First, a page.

“White-eighty, white-eighty, hut!”
A crisp snap slams the ball firmly into Carolina Panther Cam Newton’s hands, and he drops back into the pocket, searching for his receiver as defensive line men bear down. He hears a loud crunch – the sound of two bodies colliding. Cam smiles knowing that his left tackle, Michael Oher, is protecting his blind side, giving him precious extra seconds. Cam cocks his arm, launching a bullet into the end zone. Touchdown!
Every great quarterback has a talented left tackle protecting their “blind side.” Who is protecting yours?
If you own a business, are married, or have an estate you care to pass onto your heirs – and you haven’t installed an asset protection plan – you are risking everything.
Take Samantha, for example. As the second generation of a successful family-owned business, she looks forward to a comfortable retirement. But last year, her company manufactured a defective product that could be the direct cause of dozens of fatalities. Between lawsuits and a massive product recall her suddenly once-thriving business quickly becomes bankrupt leaving Samantha on the verge of retirement with nothing to her name. If she had been aware of just a few of the many ways to protect some of her assets her personal financial situation would not have been so dire.
She is not alone. Many hard working Americans find out far too late that financial ruin could have been avoided had their trusted advisors so informed them.
Like the left tackle on an NFL team, an asset protection lawyer’s job is to protect you from what you can’t see coming – to protect your blind side.
Lawyers ask a lot of “what ifs.” In Samantha’s case a lawyer might have warned her ahead of time that insurance can be woefully insufficient in product liability cases and that other forms of advanced planning can lawfully keep judgment creditors from reaching your hard-earned assets during such financial and legal disasters. Moreover, a skilled asset protection lawyer would have evaluated her risks and recommended legal, effective, and proven asset protection vehicles designed to reach an early and modest financial settlement.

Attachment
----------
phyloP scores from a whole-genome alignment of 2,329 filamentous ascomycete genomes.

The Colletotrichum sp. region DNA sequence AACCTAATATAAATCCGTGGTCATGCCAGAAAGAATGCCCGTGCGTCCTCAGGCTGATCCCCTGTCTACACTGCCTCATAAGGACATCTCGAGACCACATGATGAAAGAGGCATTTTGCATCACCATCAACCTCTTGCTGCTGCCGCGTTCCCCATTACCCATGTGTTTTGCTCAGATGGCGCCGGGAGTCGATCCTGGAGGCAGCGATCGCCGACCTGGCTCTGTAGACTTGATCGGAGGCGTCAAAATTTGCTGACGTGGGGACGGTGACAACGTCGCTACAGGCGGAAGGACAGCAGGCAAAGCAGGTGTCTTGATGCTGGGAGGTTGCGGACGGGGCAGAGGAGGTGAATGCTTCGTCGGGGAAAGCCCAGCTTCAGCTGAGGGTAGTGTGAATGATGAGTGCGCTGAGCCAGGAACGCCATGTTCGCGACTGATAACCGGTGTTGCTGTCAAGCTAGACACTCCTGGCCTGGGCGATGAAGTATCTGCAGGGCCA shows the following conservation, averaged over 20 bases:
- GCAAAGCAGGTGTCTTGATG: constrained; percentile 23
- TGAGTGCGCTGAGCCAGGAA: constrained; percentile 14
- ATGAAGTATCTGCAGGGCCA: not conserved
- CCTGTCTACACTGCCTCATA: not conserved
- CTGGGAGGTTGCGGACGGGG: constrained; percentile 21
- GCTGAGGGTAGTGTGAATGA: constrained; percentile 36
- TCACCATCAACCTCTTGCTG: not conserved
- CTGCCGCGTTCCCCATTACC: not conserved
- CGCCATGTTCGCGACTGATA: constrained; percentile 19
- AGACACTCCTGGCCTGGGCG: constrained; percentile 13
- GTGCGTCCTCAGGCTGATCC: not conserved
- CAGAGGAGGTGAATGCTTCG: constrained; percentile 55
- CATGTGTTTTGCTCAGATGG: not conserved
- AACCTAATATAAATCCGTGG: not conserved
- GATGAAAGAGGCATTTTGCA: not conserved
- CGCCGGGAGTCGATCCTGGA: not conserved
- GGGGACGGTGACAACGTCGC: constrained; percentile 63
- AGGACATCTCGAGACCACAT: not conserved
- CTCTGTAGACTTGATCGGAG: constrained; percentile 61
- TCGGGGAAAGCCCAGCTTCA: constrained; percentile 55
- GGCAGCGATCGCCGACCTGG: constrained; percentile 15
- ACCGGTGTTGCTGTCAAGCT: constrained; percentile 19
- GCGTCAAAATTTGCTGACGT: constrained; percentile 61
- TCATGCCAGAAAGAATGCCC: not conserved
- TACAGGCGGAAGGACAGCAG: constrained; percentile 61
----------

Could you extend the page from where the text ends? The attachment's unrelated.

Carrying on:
What are some of these planning vehicles?
California businesses and their owners can take advantage of one of the most protective structures, the Private Retirement Trust™ (PRT). The PRT fully exempts assets contributed to it from future creditors as well as subsequent distributions from the PRT paid to the participant at retirement, whether from lawsuits or bankruptcy. When properly administered, Samantha’s assets would have been protected before her business imploded.
Another proven “firewall” is the foreign asset protection trust (FAPT) which would hold her cash, other liquid assets, and personal investments. Timely established, the FAPT is formed under the more protective laws in well-established foreign countries that do not recognize U.S. judgments to be satisfied against the assets of the FAPT, even if Samantha is one of the FAPT’s beneficiaries.
For those who are not comfortable taking their assets offshore the HYCET Trust, an irrevocable dynasty trust established in Nevada, provides superb protection against most types of future lawsuit creditors. The HYCET Trust allows you to create an irrevocable trust for your heirs. But if you later need or want all or part of the assets you transferred to the trust your trustee may add you as a beneficiary and therefore you can access the trust’s assets. You can really “Have Your Cake and Eat it Too” by reclaiming gifted assets, again, sanctioned by the IRS (See PLR200944002).
These are just three examples of the many different methods that skilled asset protection lawyers use to protect their most valuable players (their clients) against unforeseen lawsuits, creditors, estate tax burdens in estate planning, and the risks of exposing separate property in a contentious divorce. They are vehicles that would have saved Samantha from having to start all over again.
Like a good left tackle, an asset protection lawyer always protects your blind side. If yours is exposed, we can help. The PRT exempts certain exception creditors from protection such as alimony and child support obligations.